Here in the 21st century, more advanced medical studies are bearing out the validity of a 50-year-old idea, regarding the important relationship between aging and “oxidative stress.” The first cellular theories of aging and oxidative stress were developed in the early 1950s, with the discovery of oxygen free radicals and their association with the age-related accumulation of oxidative damage to cells. It was found that as a normal part of human physiology, our bodies routinely split oxygen molecules in order to carry out metabolic tasks: You may recall that we call everyday oxygen “O2” –signifying two oxygen atoms bound together, sharing a common electron.
When these two atoms go their separate ways, one of the oxygen atoms gets sole custody of the formerly shared electron; the other gets none. The atom without the electron is chemically unstable and called “oxygen free-radical.” This free radical has a potent attractive force for pulling a replacement electron away from surrounding tissue. When this tissue is forced to give up an electron to the free radical, it becomes oxidized.
Oxidation damages tissue, so the tissue must either be repaired, continue to soldier on damaged with diminished functional capabilities or die. The initial research studies revealed evidence of oxidative damage invariably accumulates with age, with the body’s repair rate never quite keeping pace with the damage rate. These results heralded the beginnings of current scientific reasoning, regarding the importance of preventing oxidative damage and the crucial role, played by antioxidant compounds.
The body’s antioxidants act to prevent oxidative damage to cells. They are preferential oxidants, meaning they “take the bullet” on our behalf and donate electrons to free radicals so our tissues don’t have to. They become oxidized, rather than our tissues. Studies looking at the healthiest members of older age groups reliably demonstrate that these healthy subjects have higher levels of antioxidant compounds than their less healthy counterparts. People who have “aged successfully” have been found to have higher levels of antioxidants in their circulation and cells. Their antioxidant levels actually are comparable with the average levels of much younger subjects.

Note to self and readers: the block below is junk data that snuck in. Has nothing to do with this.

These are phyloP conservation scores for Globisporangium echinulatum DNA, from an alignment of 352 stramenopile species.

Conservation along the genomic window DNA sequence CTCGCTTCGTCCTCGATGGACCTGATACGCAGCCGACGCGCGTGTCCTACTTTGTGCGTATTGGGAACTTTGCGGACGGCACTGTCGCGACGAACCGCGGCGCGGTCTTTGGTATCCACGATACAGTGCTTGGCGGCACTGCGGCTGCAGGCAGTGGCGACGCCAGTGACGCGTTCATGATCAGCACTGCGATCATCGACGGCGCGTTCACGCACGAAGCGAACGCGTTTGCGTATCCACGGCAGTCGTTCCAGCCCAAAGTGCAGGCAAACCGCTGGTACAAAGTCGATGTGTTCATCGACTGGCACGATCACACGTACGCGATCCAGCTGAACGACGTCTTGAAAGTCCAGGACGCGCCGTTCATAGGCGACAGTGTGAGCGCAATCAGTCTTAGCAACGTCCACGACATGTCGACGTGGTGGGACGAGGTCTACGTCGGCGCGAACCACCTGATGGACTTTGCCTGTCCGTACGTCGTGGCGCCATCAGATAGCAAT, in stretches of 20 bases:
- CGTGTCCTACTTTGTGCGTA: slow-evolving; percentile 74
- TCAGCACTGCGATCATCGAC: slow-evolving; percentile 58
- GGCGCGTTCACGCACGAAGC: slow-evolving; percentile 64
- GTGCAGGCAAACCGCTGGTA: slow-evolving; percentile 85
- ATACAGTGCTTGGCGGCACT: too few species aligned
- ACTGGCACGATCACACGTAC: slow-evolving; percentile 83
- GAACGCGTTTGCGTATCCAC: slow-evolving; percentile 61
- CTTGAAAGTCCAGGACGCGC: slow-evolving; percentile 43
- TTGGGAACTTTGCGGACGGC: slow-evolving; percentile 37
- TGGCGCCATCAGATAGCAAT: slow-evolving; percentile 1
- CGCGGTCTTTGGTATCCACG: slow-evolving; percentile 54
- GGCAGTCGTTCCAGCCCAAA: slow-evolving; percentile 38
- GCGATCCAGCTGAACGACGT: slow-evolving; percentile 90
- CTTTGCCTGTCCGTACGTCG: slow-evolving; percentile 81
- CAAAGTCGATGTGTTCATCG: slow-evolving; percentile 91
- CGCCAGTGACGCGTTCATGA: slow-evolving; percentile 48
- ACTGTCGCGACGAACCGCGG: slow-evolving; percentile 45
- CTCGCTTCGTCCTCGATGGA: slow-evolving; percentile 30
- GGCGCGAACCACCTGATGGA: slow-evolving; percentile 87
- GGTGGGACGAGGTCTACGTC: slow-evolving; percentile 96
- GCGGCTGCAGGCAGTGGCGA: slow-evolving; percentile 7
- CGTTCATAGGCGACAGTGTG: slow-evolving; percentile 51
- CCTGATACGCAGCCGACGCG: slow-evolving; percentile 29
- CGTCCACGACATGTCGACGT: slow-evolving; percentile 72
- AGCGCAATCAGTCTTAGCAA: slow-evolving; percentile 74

Other studies have shown that while antioxidants can mitigate the progression of a given disease, their greatest power is in disease prevention. People who have measurably higher antioxidant levels are at reduced risk for Parkinson’s Disease; but if therapy is not undertaken before the onset of this disease, later use of antioxidants has minimal or no benefit. Adequate antioxidant levels have been consistently shown to prevent or lessen cognitive function declines. In fact, vitamin E supplementation is now regarded as part of standard care for Alzheimer’s.
Most of the antioxidant vitamins have been shown to decrease well-described and universally accepted markers of oxidative damage. Medical literature has begun to suggest that different antioxidants have specific organs, which they benefit most. The cardiac and coronary artery disease literature has shown the value of coenzyme Q-10. The neurology literature has established vitamin E as a valuable contributor in the care of Alzheimer’s patients. Also, vitamin E has been shown to improve immune function, decrease oxidized LDL cholesterol (the first step in coronary artery blockage), decrease markers of oxidative damage to DNA (reducing cancer risk), improve glucose transport and increase insulin sensitivity. Lycopene has shown to be useful for optimum prostate health and may decrease prostate cancer risk.
Antioxidants can work together to maximize each other’s effect. Coenzyme Q-10 can act as an “electron tanker” and recharge other antioxidants. N-Acetyl-Cysteine is nature’s most potent vehicle for generating the production of glutathione, perhaps the most important antioxidant of all.
In the past, there was no readily available method to accurately measure markers of oxidative damage or antioxidant levels. Now, some specialized laboratories cannot only measure these factors, but also can give us objective measures to use, specifically guiding an individual’s supplementation regimen.
As these studies become more widely available, they can be used to make recommendations, which are patient specific. Also, we will be able to follow results over time to verify the effectiveness of a patient’s program.
Markers of Oxidative Stress & Disease Risk
The following markers are useful for measuring the impact of therapy and disease-risk alteration:
- 8-(F-2 alpha) Isoprostane: This molecule is a product of lipid oxidation-and, most importantly, as the result of oxidizing arachidonic acid. Isoprostane is able to adversely alter the function of platelets and smooth muscle cells, lining arteries—and has been established as a valid marker of oxidative stress. It is found in higher levels in patients with diabetes, coronary artery disease, Alzheimer’s and cirrhosis of the liver. Isoprostane levels correlate with the degree of severity of these diseases as well.
- 8-OH-deoxyguanosine (8-OH-dg): When DNA undergoes oxidative damage, it can repair itself to a great degree. Once repaired, pieces of damaged DNA are snipped out (8-OH-dg) and replaced by new pieces. By measuring how many snipped pieces are present, we can assess the degree to which this oxidative DNA damage has occurred. The amount of oxidative damage to DNA also correlates with a subject’s total oxidative stress.